Sounds like you might have got a leaner rack this time. A Costco rack of ribs (I call them the "hormone special") is enormous, with lots of meat. Ribs from, say, Whole Foods are smaller.
Either way, fat content varies so you might have gotten a leaner rib that may have dried out.
The collagen in the ribs will start to break down at about 160 degrees. The heat energy going into the ribs will continue to break down the collagen as opposed to raising the temperature of the meat. Once the collagen has broken down the meat temp will start to rise again.
As for where you went wrong, not sure, but there here are some ideas. 250 degrees is a bit high for a long dry heat. I'd go with 200, keep it below the boiling point. If you go higher, put a pan of water in the over to keep things moist. You may have just dried out the ribs.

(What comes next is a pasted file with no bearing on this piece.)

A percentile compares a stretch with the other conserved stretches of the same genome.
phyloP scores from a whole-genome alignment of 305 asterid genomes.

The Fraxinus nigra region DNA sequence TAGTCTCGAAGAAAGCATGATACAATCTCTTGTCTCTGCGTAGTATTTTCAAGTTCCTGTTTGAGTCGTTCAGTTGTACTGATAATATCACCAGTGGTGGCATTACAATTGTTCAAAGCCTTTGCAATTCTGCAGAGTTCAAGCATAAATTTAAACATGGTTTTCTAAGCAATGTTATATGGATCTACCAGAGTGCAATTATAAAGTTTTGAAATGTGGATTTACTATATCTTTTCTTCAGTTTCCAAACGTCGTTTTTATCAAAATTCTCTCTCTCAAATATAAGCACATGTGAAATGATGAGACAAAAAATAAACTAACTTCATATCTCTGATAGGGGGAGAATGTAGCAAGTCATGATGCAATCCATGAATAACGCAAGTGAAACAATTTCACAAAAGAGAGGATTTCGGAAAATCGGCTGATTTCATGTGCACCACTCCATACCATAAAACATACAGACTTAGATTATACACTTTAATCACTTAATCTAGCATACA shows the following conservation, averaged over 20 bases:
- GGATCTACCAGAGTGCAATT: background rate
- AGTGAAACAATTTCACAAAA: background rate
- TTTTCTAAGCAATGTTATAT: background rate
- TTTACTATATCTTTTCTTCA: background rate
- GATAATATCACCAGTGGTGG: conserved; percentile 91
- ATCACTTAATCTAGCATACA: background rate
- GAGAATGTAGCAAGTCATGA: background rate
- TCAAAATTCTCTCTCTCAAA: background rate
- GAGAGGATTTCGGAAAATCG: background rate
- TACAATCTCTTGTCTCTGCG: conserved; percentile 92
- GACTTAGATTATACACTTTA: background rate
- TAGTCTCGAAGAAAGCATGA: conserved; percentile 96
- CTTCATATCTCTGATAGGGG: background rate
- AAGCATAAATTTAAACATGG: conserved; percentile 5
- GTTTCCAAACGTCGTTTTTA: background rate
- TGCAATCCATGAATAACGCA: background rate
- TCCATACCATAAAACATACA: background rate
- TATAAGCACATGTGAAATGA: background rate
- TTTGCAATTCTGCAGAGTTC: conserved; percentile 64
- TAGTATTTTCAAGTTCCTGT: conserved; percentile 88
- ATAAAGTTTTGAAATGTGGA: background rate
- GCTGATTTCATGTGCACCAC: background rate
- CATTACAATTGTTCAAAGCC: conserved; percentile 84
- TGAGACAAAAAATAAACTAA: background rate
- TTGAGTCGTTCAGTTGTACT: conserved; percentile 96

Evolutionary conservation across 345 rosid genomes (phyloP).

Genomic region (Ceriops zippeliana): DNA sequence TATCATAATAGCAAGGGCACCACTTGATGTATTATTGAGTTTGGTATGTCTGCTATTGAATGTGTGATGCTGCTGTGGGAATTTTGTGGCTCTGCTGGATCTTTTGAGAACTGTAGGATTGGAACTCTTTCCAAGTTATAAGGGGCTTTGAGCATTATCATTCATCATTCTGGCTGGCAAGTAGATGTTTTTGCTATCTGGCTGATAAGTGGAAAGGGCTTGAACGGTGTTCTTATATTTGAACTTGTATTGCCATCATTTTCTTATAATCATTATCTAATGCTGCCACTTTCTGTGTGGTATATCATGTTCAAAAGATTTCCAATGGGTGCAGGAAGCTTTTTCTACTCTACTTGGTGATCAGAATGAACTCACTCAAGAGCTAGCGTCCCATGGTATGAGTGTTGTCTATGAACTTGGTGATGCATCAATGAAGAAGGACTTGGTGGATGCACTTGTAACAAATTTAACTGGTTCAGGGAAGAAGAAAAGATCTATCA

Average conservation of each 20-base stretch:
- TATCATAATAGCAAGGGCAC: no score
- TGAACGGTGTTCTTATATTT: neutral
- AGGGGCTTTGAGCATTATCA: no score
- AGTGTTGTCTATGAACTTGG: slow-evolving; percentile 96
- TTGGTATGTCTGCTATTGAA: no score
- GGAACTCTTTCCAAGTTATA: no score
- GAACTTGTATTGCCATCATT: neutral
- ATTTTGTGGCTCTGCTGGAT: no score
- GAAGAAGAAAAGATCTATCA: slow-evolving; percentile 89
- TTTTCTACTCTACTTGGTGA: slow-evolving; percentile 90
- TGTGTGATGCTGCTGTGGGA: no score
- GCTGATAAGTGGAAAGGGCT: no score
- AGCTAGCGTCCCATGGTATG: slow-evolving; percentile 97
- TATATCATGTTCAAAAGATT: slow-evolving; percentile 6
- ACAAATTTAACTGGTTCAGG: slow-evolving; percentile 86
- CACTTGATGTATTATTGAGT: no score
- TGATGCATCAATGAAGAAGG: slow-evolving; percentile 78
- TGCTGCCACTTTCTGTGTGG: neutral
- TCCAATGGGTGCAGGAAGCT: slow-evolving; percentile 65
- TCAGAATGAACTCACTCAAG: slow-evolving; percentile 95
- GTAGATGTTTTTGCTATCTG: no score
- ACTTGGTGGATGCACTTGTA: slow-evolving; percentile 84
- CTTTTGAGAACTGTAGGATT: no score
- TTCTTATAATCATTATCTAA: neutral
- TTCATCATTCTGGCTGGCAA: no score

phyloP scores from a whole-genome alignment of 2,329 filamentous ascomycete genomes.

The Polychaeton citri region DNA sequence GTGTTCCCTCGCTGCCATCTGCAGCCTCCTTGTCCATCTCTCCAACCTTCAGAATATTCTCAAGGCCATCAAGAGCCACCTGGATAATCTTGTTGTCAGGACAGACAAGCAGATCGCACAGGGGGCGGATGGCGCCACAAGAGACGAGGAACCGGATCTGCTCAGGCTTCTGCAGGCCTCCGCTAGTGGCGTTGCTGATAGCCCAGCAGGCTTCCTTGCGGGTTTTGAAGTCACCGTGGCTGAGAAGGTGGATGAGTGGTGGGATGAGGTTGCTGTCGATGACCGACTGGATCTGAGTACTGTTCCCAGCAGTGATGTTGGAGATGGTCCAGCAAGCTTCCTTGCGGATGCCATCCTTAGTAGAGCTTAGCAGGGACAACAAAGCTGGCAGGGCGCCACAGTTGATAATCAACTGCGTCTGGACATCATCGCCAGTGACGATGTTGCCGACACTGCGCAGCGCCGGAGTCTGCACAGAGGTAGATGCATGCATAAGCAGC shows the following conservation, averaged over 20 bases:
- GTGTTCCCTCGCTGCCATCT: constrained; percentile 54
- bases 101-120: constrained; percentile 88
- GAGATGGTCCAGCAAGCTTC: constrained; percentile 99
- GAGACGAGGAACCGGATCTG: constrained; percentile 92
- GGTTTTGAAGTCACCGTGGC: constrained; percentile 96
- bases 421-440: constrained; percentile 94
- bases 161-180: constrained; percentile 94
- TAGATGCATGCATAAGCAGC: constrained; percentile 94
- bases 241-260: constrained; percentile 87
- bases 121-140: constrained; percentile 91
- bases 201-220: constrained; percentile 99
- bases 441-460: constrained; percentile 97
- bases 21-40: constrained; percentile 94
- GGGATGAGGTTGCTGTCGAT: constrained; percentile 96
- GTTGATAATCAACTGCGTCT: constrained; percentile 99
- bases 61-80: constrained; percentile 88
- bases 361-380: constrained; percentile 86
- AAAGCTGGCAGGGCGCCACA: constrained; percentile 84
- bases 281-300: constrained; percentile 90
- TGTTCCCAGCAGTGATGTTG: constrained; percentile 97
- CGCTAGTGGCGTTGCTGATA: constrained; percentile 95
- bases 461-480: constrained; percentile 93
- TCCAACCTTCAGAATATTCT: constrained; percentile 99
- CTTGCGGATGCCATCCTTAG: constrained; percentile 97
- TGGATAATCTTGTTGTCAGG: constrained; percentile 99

Restaurants and home aficionados will often do ribs in three stages: smoke, steam and then grill. The smoking provides the initial flavor, the moist heat from steam quickly breaks down the collagen and then grilling caramelizes any sauce and makes the wonderful crust. The steaming part is easily done just by wrapping the ribs in foil and putting them back on the smoker or the grill.
Any way you cut it the trick is to break down that collagen before the meat dries out. Look for a final meat temperature of around 195.